Tools for getting a better read on soil health
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Tools for getting a better read on soil health

Visitors to an ONFARM field day event last fall check out the The Mobile Soil Technology Suite. [Submitted]

Everyone can get a front-row seat when it comes to learning about soil health in Ontario thanks to some new equipment made available by the province.

The Ontario Soil and Crop Improvement Association, with the help of the Ontario Ministry of Agriculture, Food and Rural Affairs, designed and purchased new technology to help as many people as possible learn about soil health.

They call it the Mobile Soil Technology Suite, or MSTS for short. It has two components which are transported on trailers, including: an all-weather, high resolution LED screen measuring two metres by three metres, with an audio system, and a mobile soil health lab to do in-field demonstrations and research.

Together, with the large screen and the lab, a presenter can show close-up images and real-time videos demonstrating soil in the field to many people at once. Historically, showing soil in a field to many people at once is logistically difficult, says Tracey  Ryan, the applied research coordinator for the Ontario Soil and Crop Improvement Association.

Ryan explains that soil demonstrations typically involve a soil pit, which is a hole dug about five feet deep and two feet wide. It’s dug to show the profile of a plot of soil including top soil, the root zone, compaction layer and mineral soil, and visible organisms living in the soil, among other properties. But showing a large group of people different aspects of soil in a five-foot pit is difficult to do.

The Ontario Soil and Crop Improvement Association (OSCIA) is focused on sharing knowledge among farming peers in the province. To do this, they conduct many events, but when it comes to teaching about soil health, this often includes people crowding around a soil pit and most of them not being able to hear or see what the presenter is demonstrating.

“At on-farm demonstrations, most of the people attending won’t be able to see what’s being pointed out,” said Ryan.

She says the goal of the MSTS is to “allow more people to participate and learn about improved practices to improve soil health.”

With the large mobile screen and mobile soil lab, people can see exactly what is being demonstrated. Viewers can see very close-up shots of the soil, maybe zoom in on wormholes or roots, she said.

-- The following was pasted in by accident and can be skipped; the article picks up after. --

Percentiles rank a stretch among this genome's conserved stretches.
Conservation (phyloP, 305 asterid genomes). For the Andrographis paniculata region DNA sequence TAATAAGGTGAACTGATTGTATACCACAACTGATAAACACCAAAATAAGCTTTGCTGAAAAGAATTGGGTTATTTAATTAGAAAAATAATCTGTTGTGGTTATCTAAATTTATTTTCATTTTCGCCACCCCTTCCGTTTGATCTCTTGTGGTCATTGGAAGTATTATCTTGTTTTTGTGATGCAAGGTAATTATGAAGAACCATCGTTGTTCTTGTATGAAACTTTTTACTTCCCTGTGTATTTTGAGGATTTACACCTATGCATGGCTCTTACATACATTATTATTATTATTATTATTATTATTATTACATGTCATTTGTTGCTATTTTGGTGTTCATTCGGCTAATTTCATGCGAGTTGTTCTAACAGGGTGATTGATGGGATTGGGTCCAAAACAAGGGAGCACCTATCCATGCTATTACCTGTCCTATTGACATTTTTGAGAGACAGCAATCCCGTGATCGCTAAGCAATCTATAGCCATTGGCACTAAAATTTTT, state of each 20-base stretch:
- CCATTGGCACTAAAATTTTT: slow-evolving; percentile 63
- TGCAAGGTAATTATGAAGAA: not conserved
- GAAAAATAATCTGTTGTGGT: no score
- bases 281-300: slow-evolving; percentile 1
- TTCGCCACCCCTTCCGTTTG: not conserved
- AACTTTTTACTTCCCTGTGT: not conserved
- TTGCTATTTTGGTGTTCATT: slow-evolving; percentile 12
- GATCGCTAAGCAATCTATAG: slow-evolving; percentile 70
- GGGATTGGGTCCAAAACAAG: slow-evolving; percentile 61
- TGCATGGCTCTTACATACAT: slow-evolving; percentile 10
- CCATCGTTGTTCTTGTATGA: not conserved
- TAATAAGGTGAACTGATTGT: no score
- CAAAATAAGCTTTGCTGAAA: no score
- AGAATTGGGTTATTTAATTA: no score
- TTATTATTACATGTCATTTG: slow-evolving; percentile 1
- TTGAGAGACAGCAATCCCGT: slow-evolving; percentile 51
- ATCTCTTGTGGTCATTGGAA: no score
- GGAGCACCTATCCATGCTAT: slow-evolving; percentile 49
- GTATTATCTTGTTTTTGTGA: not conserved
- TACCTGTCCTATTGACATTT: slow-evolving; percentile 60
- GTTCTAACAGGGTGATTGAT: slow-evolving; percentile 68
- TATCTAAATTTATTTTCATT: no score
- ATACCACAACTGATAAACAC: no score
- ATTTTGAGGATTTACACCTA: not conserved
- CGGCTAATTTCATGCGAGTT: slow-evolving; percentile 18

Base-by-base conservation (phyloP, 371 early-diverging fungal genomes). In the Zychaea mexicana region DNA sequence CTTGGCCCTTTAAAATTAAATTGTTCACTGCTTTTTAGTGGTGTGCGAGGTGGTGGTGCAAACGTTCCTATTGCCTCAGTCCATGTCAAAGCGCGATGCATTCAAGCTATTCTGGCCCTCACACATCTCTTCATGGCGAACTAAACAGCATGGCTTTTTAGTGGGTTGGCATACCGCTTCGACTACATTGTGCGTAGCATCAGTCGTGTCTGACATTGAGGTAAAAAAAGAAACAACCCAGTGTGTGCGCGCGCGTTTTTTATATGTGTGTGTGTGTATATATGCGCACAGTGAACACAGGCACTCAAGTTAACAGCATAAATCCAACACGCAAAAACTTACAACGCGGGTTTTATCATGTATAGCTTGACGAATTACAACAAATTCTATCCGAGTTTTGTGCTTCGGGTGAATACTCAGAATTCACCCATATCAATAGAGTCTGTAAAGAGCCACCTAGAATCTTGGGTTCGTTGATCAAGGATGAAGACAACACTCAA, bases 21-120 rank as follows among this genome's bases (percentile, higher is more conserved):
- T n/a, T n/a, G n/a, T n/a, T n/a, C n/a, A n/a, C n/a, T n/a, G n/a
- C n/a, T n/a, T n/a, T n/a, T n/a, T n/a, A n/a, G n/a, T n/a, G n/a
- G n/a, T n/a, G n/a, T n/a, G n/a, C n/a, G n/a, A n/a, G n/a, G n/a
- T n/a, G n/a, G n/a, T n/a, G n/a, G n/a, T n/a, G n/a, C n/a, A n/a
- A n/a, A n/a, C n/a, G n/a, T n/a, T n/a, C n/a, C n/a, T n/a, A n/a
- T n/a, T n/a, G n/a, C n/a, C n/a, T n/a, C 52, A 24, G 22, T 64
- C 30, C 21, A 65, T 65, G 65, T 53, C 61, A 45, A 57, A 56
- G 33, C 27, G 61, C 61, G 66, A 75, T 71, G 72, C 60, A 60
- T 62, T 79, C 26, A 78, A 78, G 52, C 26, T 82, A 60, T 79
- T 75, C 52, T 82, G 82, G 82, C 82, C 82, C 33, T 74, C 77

The lab is equipped with a variety of equipment to do real-time testing of a site’s soil health, and all participants can see the results in real-time video projected on the screen. Any video or photos created with the unit can also be shared more widely via video or photo sharing platforms on the internet.

The unit was bought by the OSCIA with the help of the Ontario Ministry of Agriculture, Food and Rural Affairs in 2021. It’s powered with a generator so that it can go anywhere and not rely on external power, and it also includes portable weigh scales so that farmers can see the weight of their equipment and learn about the proper tire inflation levels to minimize compaction on their land and save fuel.

“Every time you drive equipment over a field, it is causing compaction,” said Ryan.

The unit is on display and running demonstrations at a soil health event on Thursday (July 21) at the Grand River Raceway in Elora, hosted by the Wellington Soil and Crop Improvement Association, the Grand River Agricultural Society and Our Food Future Guelph-Wellington.

“There is growing recognition across Ontario, Canada and internationally on the need to improve soil health,” said Ryan.

Soil is composed of minerals, organic matter and space taken up by air and water. Ideal soil should include: 45 per cent minerals (gravel, sand, silt, clay), five percent organic matter, 25 per cent air and 25 per cent water, according to OMAFRA. The space taken up by water and air gives plants and the organisms that live in soil room to breathe.

Balanced and healthy soil, with a healthy ecosystem of visible and microscopic organisms, is better able to withstand drought or flooding events, provide better returns to crop inputs, resist degradation, store carbon, remove pollutants and protect groundwater, according to OMAFRA.

Two main concerns many farmers have about soil health are erosion and compaction. Erosion is the stripping of layers of soil by wind or flooding and rain events. Compaction happens when layers of soil are repeatedly pressed, usually by equipment, and the soil becomes hardened and less able to support life.

Unhealthy soil is dependent on inputs to replenish nutrients to support the growth of plants. External inputs are expensive to apply, and can runoff into nearby water courses where they end up in larger bodies of water and cause algal blooms which degrade marine environments.

For farmers, constantly applying inputs to soil is very expensive, especially if these added nutrients are washed or blown away and don’t actually stay in the soil.

To increase soil health, farmers can use a few techniques, like rotating what they grow on their fields, tilling the fields less and keeping the ground covered with a crop as much as possible.

“Soil is foundational,” said Ryan. “Our attention needs to be on these foundational pieces as we move to help producers protect the most important part of their farm,” she said.

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